Haitian-American author Edwidge Danticat (Breath, Eyes, Memory; The Farming of Bones; Brother, I’m Dying, etc.) has long been considered one of the most gifted voices in the diaspora, garnering a National Book Critics Circle Award, an American Book Award, and a MacArthur Genius grant, among her many honors. This week, the writer and activist can add one more accolade to her resumé: Danticat has been awarded the 2020 Vilcek Foundation Prize in Literature, an honor that includes a $100,000 cash award and a ceremony for honorees in New York City.
As LitHub reports:
The 2020 Vilcek Prize in Literature is awarded to Edwidge Danticat “for dazzling prose and profound understanding of our shared human condition embodied through her genre-spanning work that explores the Haitian diaspora and other personal narratives.”
For those unfamiliar, the Vilcek Foundation’s mission (as stated on their website) is “[r]aising awareness of immigrant contributions and fostering appreciation of the arts and sciences.” Awarded annually, the Vilcek Foundation Prizes are given to immigrants “who have significantly impacted American culture and society,” and span accomplishments in the biomedical sciences, literature, and “excellence in the administration of justice.” In an era and federal administration where black and brown immigrants are more maligned and persecuted than in recent memory, Danticat’s particular focus on “[h]ow families are made and unmade by immigration,” is more relevant than ever.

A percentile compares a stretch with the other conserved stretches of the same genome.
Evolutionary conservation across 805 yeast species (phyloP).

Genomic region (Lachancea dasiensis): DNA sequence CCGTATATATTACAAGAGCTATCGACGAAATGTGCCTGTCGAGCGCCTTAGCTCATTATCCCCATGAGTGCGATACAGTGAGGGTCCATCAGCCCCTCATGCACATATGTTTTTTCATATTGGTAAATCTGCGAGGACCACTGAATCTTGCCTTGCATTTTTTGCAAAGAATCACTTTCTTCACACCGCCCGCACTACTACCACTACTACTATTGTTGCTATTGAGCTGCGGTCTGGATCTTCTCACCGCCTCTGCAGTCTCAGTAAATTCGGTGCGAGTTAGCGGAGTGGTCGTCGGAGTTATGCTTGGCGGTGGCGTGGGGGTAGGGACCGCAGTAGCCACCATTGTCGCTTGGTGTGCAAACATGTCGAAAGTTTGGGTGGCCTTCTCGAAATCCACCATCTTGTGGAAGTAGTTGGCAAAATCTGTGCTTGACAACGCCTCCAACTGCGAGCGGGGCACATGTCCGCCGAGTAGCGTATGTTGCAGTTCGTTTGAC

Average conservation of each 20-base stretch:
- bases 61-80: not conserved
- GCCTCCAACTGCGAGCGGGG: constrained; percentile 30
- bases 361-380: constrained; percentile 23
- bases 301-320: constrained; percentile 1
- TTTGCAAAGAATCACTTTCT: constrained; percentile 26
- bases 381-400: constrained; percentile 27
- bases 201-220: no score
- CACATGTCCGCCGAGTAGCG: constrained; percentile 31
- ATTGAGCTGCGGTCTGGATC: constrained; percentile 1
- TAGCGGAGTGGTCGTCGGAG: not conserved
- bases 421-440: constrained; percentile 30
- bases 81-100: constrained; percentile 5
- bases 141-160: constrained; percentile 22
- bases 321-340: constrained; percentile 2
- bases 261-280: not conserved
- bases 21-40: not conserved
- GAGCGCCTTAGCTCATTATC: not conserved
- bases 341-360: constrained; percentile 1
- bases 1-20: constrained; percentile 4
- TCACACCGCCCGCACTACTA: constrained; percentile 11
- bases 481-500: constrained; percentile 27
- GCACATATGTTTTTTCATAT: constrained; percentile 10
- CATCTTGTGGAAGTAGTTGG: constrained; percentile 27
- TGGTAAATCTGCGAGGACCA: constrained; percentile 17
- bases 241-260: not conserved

As Danticat told the Vilcek Foundation:
“The power of literature is that it allows us to step into someone else’s skin. If you allow yourself that privilege, to imagine their experience as your own, I think you can experience the full extent of your humanity.”